Friends World Committee for Consultation (FWCC) is the international Quaker organisation that loosely unifies the different religious traditions of Quakers; FWCC brings together the largest variety of Friends in the world. Friends World Committee for Consultation is divided into four sections to represent different regions of the world: Africa, Asia West Pacific, Europe and Middle East, and the Americas.
Various organisations associated with Friends include a U.S. lobbying organisation based in Washington, D.C. called the Friends Committee on National Legislation (FCNL); service organisations such as the American Friends Service Committee (AFSC), the Quaker United Nations Offices, Quaker Peace and Social Witness, Friends Committee on Scouting, the Quaker Peace Centre in Cape Town, South Africa, and the Alternatives to Violence Project.
Quakers today are organised into independent and regional, national bodies called Yearly Meetings, which have often split from one another because of Christian doctrinal differences. Several associations unite Quakers who share similar religious beliefs—for example Evangelical Friends Church International unites evangelical Christian Friends; Friends United Meeting unites Friends into "fellowships where Jesus Christ is known, loved, and obeyed as Teacher and Lord;" and Friends General Conference links together Quakers that have non-creedal, liberal religious beliefs. Many Quaker Yearly Meetings, are also members of Friends World Committee for Consultation, an international fellowship of Yearly Meetings from different Quaker religious traditions.
A Friend is a member of a Yearly Meeting, usually beginning with membership in a local monthly meeting. Methods for acquiring membership vary; for example, in most Kenyan yearly meetings, attenders who wish to become members are required to take part in around two years of adult education, memorising key Bible passages, and learning about the history of orthodox Christianity, and of Christian Quakerism. Within Britain Yearly Meeting, membership is acquired through a process of peer review, where a potential member is visited by several members who present a report to the other members of the monthly meeting before a decision is reached.
Within some Friends Churches in the Evangelical Friends Church, in particular in Rwanda, Burundi, and parts of the U.S., an adult believer's baptism by immersion in water, is optional. Within Liberal Friends, Conservative Friends, and Pastoral Friends Churches, Friends do not practise water baptism, Christening, or other initiation ceremonies to admit a new member or a newborn baby. Children are often welcomed into the meeting at their first attendance. Formerly, children born to Quaker parents automatically became members (sometimes called Birthright membership), but this is no longer the case in many areas. Some parents apply for membership on behalf of their children, while others allow the child to decide whether to become a member when they are ready, and older in age. Some meetings adopt a policy that children, some time after becoming young adults, must apply independently for membership.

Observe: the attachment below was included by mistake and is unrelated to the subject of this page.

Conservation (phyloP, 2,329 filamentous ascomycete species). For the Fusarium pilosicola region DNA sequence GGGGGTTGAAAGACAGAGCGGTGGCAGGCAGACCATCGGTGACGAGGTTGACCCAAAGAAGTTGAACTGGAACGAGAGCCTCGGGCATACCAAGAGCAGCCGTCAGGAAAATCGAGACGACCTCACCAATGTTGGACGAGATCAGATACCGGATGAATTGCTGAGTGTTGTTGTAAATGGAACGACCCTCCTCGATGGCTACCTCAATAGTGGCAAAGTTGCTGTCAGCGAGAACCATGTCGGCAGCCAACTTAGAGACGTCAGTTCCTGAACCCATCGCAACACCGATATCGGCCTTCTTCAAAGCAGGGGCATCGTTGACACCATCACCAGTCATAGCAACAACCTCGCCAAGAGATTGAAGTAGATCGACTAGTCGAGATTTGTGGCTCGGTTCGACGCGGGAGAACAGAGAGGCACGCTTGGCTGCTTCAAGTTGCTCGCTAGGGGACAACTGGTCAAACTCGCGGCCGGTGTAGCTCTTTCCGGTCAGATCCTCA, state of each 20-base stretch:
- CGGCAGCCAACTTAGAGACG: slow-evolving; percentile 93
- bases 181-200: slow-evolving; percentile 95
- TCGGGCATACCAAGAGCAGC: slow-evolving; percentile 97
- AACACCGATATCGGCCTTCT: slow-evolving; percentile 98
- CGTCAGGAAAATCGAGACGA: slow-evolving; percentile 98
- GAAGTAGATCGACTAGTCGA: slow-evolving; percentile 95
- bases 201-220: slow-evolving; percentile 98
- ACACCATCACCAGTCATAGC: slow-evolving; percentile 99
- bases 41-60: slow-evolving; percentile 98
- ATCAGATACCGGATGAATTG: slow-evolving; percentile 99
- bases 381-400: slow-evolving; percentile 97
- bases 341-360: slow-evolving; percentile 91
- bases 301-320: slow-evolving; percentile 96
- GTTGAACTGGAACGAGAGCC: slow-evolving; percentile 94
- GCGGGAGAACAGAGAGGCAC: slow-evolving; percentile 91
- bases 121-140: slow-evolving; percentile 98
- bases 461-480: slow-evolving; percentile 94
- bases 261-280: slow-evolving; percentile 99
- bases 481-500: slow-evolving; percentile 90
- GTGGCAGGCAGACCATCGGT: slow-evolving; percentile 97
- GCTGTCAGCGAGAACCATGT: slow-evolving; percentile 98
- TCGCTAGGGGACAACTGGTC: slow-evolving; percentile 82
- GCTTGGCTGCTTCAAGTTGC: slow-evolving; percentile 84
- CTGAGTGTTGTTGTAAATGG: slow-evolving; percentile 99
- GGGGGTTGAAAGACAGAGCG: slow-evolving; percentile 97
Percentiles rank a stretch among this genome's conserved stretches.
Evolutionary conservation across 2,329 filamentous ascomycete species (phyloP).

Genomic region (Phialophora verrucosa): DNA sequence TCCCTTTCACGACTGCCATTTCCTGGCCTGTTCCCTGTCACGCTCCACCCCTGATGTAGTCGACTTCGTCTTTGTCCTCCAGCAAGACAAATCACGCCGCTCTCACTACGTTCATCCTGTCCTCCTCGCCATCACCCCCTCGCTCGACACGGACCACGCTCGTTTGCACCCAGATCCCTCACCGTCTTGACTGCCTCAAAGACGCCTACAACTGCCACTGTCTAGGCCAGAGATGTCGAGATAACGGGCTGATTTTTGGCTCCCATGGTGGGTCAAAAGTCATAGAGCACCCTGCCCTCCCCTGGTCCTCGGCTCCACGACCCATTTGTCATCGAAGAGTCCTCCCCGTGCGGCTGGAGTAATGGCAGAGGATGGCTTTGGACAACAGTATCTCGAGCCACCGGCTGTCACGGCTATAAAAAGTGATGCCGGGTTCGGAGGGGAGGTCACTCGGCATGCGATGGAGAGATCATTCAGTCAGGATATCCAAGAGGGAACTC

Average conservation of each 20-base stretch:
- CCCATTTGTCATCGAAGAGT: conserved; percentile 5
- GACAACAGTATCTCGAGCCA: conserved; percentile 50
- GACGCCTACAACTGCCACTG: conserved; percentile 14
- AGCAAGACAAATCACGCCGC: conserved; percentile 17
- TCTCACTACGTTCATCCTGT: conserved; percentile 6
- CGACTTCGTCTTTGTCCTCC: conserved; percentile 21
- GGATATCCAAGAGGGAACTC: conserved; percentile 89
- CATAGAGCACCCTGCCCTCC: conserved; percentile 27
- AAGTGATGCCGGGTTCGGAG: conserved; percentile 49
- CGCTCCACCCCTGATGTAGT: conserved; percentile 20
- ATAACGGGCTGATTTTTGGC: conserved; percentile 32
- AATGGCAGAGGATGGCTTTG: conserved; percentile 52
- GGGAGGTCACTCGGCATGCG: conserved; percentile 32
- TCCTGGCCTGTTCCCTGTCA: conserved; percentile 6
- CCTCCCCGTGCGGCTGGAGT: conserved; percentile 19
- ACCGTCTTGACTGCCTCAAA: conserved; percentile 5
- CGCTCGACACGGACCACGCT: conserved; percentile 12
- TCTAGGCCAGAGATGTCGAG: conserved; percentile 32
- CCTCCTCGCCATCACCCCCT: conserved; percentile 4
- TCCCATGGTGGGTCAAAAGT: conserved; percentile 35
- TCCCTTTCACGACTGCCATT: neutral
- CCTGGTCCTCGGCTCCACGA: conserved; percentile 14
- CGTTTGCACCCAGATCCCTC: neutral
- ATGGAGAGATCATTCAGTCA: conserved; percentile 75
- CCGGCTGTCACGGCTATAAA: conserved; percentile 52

Meetings for worship for specific tasksEdit
Traditional Quaker memorial services are held as a form of worship and are known as memorial meetings. Friends gather for worship and offer remembrances about the deceased. In some Quaker religious traditions, the coffin or ashes are not present. Memorial meetings may be held many weeks after the death, which can enable wider attendance, and can also replace grief with spiritual reflection, and celebration of life to dominate. Memorial meetings can last over an hour, particularly if many people attend. Memorial services give everyone a chance to remember the lost individual in their own way, comforting those present, and re-affirming the love of the people in the wider community.
A meeting for worship for the solemnisation of marriage in an unprogrammed Friends meeting is similar to any other unprogrammed Meeting for Worship. The pair exchange vows before God and gathered witnesses, and the meeting returns to open worship. At the rise of meeting, the witnesses, including the youngest children, are asked to sign the wedding certificate as a record. In Great Britain, Quakers keep a separate record of the union and notify the General Register Office.
In the early days of the United States, there was doubt whether a marriage solemnised in that manner was entitled to legal recognition. Over the years, each state has set rules for the procedure. Most US states expect the marriage document to be signed by a single officiant (a priest, rabbi, minister, Justice of the Peace, etc.). Quakers routinely modify the document to allow three or four Friends to sign as the officiant. Often, these are the members of a committee of ministry and oversight, who have helped the couple plan their marriage. Usually, a separate document containing their vows and the signatures of all present is kept by the couple, and often displayed prominently in their home.
In many Friends meetings, the couple meet with a clearness committee prior to the wedding. This committee's purpose is to discuss with the couple the many aspects of marriage and life as a couple. If the couple seems ready, the marriage is recommended to the meeting.